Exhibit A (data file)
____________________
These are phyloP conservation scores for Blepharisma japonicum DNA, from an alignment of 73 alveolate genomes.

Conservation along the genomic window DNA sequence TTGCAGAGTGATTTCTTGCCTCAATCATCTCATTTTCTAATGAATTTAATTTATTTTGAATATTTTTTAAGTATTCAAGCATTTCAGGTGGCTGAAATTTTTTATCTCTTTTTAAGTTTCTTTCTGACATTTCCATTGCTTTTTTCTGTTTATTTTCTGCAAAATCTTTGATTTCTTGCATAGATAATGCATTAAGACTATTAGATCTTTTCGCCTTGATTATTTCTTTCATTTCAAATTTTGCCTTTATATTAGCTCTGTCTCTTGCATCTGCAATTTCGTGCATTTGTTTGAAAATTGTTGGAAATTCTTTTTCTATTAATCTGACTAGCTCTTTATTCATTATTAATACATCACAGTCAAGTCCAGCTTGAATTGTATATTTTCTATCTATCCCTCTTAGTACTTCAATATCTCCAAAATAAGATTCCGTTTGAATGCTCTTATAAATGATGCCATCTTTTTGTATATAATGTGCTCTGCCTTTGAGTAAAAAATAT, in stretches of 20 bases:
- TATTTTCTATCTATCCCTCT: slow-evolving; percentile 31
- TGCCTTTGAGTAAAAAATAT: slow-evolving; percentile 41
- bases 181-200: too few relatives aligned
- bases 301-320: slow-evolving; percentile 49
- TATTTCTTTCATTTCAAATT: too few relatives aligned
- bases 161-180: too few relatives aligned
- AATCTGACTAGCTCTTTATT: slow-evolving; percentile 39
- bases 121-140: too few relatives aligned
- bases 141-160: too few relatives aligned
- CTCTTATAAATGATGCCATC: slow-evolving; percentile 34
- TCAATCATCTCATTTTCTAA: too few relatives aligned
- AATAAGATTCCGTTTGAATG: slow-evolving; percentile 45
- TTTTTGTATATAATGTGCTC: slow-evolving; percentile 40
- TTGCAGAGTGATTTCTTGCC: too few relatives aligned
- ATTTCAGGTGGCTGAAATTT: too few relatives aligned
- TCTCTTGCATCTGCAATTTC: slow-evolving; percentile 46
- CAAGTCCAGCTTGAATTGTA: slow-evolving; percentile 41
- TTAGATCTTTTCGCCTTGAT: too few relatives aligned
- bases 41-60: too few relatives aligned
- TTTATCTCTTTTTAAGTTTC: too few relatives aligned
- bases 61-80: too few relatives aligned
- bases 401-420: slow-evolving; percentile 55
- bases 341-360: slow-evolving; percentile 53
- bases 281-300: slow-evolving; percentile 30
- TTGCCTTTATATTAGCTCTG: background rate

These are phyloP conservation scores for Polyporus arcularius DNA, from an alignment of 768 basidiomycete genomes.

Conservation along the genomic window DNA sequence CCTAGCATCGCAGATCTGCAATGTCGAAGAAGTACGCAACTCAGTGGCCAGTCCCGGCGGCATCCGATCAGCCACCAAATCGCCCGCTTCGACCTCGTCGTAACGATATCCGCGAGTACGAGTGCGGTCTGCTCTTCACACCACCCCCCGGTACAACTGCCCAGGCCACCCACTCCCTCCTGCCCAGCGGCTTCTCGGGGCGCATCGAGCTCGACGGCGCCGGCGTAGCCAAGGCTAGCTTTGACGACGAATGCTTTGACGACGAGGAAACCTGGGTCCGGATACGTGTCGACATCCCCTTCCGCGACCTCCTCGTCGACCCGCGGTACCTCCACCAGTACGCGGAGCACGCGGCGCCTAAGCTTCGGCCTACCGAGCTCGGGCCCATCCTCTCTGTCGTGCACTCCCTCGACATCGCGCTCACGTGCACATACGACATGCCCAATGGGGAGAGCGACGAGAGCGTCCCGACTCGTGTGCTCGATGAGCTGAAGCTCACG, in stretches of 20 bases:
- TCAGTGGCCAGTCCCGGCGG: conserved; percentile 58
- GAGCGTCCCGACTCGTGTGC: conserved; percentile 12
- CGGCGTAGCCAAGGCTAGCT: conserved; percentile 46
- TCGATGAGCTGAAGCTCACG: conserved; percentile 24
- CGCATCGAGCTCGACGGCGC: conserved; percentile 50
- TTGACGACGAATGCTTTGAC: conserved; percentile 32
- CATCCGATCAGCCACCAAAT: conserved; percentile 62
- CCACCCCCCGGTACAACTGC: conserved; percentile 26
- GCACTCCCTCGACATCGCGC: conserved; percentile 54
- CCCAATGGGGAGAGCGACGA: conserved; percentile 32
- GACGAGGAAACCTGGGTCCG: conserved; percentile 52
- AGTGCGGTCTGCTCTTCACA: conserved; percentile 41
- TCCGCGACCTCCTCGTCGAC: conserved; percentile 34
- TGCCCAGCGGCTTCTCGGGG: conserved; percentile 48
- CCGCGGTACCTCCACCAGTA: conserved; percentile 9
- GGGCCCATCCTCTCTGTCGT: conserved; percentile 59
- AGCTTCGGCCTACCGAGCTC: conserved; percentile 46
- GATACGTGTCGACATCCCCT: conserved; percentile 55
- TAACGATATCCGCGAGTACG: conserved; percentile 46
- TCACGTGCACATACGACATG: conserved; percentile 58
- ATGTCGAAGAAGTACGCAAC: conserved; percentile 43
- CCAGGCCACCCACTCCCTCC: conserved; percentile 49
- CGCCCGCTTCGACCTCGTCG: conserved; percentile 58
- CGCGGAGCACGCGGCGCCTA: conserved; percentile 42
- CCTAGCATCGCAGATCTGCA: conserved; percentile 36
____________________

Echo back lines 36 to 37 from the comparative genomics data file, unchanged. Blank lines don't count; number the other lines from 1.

- CATCCGATCAGCCACCAAAT: conserved; percentile 62
- CCACCCCCCGGTACAACTGC: conserved; percentile 26